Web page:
Intriguingly, the portraits at the north end of the room are not of family members, having been purchased to give the impression of a long family history. In fact, by Edwardian times an aristocratic lineage was no longer seen as the most important qualification for high society.
The nouveau riche, (the Miller family had made their money in herring and hemp) were becoming acceptable simply because they had the money to fund the country house lifestyle.
Elsewhere, the Morning Room is a completely circular room, with two large windows allowing occupants a suburb view across the garden to the Cheviot Hills when the weather is fine. This room is tasteful, almost feminine in its décor, with what is believed to be an original fireplace providing a link with the House’s Georgian past. Next to the Morning Room is the Tea-Room, furnished with lacquered cabinets, Chinese Chippendale chairs, a long-case clock and matching screen.
The Library was originally intended for use as a writing room, but following the death of Sir James, Lady Miller’s brothers had insisted on it being used as a billiard room, billiards being a popular pastime for Edwardian gentlemen. Along the top of the bookcases are busts of U.S. presidents and one “bookcase” is in fact a secret door to the hall.
Upstairs, the North Bedroom is decorated with crimson damask curtains and matching bedspread. On either side of the bed is a bell pull to summon staff. One is marked “up” and the other “down;” the “up” bell called a maid from the top floor where the female staff lived, while “down” summoned a manservant from the basement.
In the Portico Bedroom, the suite is upholstered with tapestry in the style of Louis XVI and the bell-levers, wall brackets and fireplaces are inset with Wedgwood plaques. The glass-fronted wardrobe was custom-built to give the appearance of more light in the room but it is apparently most unflattering to the figure.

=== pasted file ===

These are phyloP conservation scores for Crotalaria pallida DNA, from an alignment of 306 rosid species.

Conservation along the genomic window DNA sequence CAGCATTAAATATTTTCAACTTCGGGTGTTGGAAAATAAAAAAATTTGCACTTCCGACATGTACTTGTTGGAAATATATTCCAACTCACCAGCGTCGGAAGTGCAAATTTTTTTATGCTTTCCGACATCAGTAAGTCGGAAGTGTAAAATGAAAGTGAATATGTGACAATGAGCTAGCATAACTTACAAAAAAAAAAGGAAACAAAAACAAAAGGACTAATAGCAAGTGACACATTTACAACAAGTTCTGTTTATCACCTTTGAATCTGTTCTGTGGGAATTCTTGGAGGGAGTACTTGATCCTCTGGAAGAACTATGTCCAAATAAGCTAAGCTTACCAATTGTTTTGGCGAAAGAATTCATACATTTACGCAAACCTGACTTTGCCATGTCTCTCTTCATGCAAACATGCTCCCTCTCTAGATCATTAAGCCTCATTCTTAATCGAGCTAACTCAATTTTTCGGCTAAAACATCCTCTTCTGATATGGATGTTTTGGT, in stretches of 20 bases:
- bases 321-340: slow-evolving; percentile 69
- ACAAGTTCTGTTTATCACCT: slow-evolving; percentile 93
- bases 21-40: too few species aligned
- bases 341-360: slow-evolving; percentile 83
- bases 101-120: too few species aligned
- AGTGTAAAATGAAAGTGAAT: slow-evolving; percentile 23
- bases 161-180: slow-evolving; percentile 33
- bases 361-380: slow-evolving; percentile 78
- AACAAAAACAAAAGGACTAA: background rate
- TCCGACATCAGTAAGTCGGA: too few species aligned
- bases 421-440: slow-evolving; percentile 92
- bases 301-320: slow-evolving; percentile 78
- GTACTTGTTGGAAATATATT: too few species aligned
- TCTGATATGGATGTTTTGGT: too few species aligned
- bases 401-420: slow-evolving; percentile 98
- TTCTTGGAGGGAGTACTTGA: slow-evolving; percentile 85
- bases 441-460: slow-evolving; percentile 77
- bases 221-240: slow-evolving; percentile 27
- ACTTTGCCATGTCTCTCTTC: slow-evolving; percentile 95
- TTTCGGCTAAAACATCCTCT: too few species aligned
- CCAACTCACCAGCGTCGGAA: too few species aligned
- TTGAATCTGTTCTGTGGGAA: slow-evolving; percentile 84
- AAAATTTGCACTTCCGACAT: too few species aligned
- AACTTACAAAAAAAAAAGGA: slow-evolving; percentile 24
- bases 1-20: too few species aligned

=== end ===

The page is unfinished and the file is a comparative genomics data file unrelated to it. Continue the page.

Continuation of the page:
In addition to the house itself, visitors can see the magnificent stables, (Sir James, who was known to his friends as Lucky Jim, owned several racehorses), the dairy and, of course, the gardens, which are at their most colorful during the summer. Lord Palmer’s family owned biscuit manufacturers Huntley and Palmer before it became part of a U.S. conglomerate, and the biscuit tin museum, containing tins from 1868 onwards, is another interesting exhibition at Manderston.
World War I certainly hastened the changes in society, and between the wars fewer and fewer people were willing to go into domestic service. At the same time, many of the landed families found they could not afford to run their great houses in the same manner. After 1945 the system was all but finished. Whereas Sir James employed 22 servants, three part-time staff now look after the house!
Perhaps nothing reflects the changes to the country house system brought about by the Great War and the 20th century as much as the silver staircase. Before the outbreak of World War I, three men would spend three weeks dismantling, cleaning, polishing and reassembling the silver-plated balustrade. After 1918, it remained untouched until 1980 when an Edinburgh couple offered to restore its splendor, and now a team of volunteers see that it is polished three times a year.
Manderston House is about an hour’s drive (47 miles) from Edinburgh traveling south on the A1. From the south, take the A6105, signposted Duns, from Berwick-upon-Tweed.
The House is open on Thursdays, Sundays and Bank holidays from May 9 until September 29, 2013, between 1:30 and 5 p.m.
For further information see www.manderston.co.uk.
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* Originally published in Jan 2013.